A couple of corners down the road, I spy an unfamiliar sight. A grey dappled pony, led by his owner. Four or five trike drivers were likewise parked on the sidewalk, making comments about the horse. I don't think the horse was for eating, he looked like he was being brought to show some of the kids in the playschool nearby. He made some indignant noises when he was left by the tree.

Seeing the horse made me think of chinese words, the word for horse "ma" (third tone) is typically used by chinese language teachers when explaining the four tones. Ma (first tone) could refer to Mother; ma (second tone) may refer to the character used for hemp or numbness; ma (third) for horse; and the final tone of ma is normally only used in cursing or ending a interrogative question. We would practice the tones by saying ma four times, differentiating each tone, hopefully clearly, otherwise you're sort of just saying "Your mother's horse, or your mother is a horse."

Another sight on the road today, the local firemen were in training, I suspect they were being tested on speed. How quickly can they connect the hoses to the firetruck, or perhaps how quickly they could unroll the hose... Unlike Western firemen, however, there's nary a hunk among them. Deep sigh.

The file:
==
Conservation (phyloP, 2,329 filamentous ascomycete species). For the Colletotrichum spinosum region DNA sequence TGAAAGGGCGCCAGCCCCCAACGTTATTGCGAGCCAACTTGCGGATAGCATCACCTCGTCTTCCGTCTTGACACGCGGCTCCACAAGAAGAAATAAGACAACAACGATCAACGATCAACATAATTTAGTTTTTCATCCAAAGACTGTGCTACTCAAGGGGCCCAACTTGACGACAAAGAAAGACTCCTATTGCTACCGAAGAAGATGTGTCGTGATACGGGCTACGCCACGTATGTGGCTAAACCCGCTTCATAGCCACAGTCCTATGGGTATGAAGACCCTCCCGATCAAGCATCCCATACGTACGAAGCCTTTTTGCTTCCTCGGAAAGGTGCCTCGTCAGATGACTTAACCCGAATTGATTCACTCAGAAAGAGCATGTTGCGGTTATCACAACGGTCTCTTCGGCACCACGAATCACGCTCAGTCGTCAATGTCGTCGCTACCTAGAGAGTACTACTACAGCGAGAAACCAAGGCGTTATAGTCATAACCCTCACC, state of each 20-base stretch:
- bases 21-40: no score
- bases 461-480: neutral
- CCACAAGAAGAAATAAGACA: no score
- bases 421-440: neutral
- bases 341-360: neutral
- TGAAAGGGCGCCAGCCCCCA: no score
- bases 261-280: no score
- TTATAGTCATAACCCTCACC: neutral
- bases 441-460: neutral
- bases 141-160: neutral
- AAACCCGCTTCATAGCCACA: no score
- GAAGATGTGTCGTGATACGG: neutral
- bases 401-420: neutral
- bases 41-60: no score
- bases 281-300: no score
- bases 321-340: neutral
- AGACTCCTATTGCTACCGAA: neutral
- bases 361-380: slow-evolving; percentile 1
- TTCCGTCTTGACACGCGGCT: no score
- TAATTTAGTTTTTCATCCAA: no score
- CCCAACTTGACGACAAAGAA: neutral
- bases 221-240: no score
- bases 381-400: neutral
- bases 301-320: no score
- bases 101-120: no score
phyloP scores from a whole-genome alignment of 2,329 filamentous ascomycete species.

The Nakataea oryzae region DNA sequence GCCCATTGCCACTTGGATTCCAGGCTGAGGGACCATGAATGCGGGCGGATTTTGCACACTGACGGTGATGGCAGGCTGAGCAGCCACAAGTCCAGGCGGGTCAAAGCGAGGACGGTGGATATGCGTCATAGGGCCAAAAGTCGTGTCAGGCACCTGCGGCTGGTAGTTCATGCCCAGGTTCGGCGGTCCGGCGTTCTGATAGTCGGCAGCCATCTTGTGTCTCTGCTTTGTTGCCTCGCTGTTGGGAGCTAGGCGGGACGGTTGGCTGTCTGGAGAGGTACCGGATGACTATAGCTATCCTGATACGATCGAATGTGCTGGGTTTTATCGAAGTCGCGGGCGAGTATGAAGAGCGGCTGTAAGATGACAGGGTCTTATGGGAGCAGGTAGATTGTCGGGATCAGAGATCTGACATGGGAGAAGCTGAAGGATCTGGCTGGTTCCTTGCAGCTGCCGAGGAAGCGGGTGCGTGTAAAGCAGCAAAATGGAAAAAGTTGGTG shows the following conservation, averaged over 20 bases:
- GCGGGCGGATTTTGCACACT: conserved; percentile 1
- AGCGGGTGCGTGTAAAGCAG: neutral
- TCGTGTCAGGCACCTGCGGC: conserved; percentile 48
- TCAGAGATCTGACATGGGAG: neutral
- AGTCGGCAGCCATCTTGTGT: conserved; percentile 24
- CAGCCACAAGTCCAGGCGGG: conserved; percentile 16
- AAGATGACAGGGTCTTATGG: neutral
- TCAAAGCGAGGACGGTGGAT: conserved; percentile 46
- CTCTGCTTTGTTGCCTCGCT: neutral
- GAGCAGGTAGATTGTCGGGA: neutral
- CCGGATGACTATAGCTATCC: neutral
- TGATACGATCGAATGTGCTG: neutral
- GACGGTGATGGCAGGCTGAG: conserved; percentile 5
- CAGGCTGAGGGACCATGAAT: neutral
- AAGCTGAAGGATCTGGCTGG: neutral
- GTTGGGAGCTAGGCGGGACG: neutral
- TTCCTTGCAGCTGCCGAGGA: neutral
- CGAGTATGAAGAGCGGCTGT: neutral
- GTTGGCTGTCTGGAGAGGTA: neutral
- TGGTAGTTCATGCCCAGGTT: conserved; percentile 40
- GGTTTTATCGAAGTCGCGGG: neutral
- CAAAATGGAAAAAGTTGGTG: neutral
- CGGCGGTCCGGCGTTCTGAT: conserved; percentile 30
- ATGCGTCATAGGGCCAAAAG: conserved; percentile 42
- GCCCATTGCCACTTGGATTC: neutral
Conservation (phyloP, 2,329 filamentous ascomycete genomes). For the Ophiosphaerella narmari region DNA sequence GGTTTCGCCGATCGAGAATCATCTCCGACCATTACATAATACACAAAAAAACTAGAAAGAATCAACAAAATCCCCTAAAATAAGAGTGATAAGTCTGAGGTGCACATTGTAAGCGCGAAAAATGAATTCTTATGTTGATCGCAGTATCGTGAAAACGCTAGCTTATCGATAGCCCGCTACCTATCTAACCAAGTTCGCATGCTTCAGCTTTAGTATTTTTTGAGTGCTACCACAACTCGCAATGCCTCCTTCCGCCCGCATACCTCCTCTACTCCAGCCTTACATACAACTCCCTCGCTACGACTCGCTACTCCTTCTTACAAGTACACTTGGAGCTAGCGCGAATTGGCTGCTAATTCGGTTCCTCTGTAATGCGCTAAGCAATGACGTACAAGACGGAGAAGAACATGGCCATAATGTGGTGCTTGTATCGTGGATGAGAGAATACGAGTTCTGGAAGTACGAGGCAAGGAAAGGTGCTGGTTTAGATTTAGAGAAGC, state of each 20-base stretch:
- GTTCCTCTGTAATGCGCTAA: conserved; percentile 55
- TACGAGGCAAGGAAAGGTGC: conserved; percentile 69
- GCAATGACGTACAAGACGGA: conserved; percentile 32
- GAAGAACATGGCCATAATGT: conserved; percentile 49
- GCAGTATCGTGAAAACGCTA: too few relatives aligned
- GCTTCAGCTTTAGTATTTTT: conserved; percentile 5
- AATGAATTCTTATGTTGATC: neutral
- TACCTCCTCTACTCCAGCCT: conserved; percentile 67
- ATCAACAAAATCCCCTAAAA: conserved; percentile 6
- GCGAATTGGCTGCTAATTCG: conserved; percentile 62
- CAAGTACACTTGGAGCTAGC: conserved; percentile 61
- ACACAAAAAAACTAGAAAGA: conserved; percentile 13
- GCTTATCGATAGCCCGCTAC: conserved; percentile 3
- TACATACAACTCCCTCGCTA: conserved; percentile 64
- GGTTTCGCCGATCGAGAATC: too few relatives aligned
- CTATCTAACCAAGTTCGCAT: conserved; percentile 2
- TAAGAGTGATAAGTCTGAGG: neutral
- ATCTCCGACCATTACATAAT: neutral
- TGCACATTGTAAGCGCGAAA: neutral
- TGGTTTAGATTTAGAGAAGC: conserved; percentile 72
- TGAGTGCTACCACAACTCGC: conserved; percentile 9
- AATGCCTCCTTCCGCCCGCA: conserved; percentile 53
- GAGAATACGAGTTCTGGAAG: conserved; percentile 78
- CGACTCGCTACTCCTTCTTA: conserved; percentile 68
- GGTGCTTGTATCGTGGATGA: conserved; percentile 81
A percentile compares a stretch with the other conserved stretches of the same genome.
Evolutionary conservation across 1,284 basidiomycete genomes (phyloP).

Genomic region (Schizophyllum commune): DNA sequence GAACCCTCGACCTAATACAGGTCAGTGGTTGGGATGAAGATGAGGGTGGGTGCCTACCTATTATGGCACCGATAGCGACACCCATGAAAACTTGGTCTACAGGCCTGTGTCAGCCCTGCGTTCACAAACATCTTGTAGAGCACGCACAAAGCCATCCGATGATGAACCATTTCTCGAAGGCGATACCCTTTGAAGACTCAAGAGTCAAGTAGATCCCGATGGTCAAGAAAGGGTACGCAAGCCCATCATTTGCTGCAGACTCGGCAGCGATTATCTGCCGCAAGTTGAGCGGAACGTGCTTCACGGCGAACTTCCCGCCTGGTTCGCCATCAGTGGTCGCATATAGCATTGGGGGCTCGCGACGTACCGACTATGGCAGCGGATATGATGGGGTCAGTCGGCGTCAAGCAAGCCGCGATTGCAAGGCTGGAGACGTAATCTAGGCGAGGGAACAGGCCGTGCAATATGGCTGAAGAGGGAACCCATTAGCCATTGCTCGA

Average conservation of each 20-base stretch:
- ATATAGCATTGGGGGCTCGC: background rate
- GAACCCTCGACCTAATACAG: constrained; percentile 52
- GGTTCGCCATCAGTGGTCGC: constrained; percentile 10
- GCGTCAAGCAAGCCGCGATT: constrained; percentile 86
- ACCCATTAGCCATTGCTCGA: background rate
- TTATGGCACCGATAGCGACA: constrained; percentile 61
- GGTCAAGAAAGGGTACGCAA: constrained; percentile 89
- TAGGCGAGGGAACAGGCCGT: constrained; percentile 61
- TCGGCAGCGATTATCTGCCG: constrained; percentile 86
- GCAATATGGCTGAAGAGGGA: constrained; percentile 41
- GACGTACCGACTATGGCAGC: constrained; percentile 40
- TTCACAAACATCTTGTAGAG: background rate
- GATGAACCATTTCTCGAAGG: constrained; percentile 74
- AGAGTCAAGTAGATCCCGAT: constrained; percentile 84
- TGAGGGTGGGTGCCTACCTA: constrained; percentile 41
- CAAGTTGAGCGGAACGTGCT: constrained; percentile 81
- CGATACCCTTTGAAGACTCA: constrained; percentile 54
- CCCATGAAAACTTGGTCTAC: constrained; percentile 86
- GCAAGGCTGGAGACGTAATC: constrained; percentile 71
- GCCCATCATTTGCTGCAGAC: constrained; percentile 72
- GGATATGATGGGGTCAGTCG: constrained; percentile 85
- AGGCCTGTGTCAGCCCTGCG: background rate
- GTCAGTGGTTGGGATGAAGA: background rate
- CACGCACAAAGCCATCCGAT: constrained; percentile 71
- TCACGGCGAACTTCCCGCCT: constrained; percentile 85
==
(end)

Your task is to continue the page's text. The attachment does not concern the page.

Tasted a new fruit, what looked to be a large cherry like fruit in a range of colors from green to orange. They're tart, and texture leans towards apricot/plum, with a pit. I'm not overjoyed by them, even though they are juicy enough. Perhaps they'd go well dipped in salt. The fruit store was also selling bing cherries, I nearly went for them until I saw they were 70 renminmbi per kilo (approximately P500 a kilo). I think I'll wait till the end of May, perhaps the cost will drop a bit more. I bought two kiwis instead.

Am fighting off the urge to go to the nearby supermarket and buy a bag of chips. I'm hoping that I can wait it out till 9 so the store will be closed and I won't want to traipse down four flights of stairs in the dark, with only my small flashlight to guide me.

Watched The Reader on dvd yesterday, and found the young actor playing Michael Berg (David Kross) very appealing and sexy. Yeegads, my cougar instincts!

In other news: Long overdue payment for Filipino veterans is included in the US Department of Defense budget. Took the US government 64 years to make a long drawn out situation right.

So ends May 5, 2009.

Pike Market Peonies

Pike Market Peonies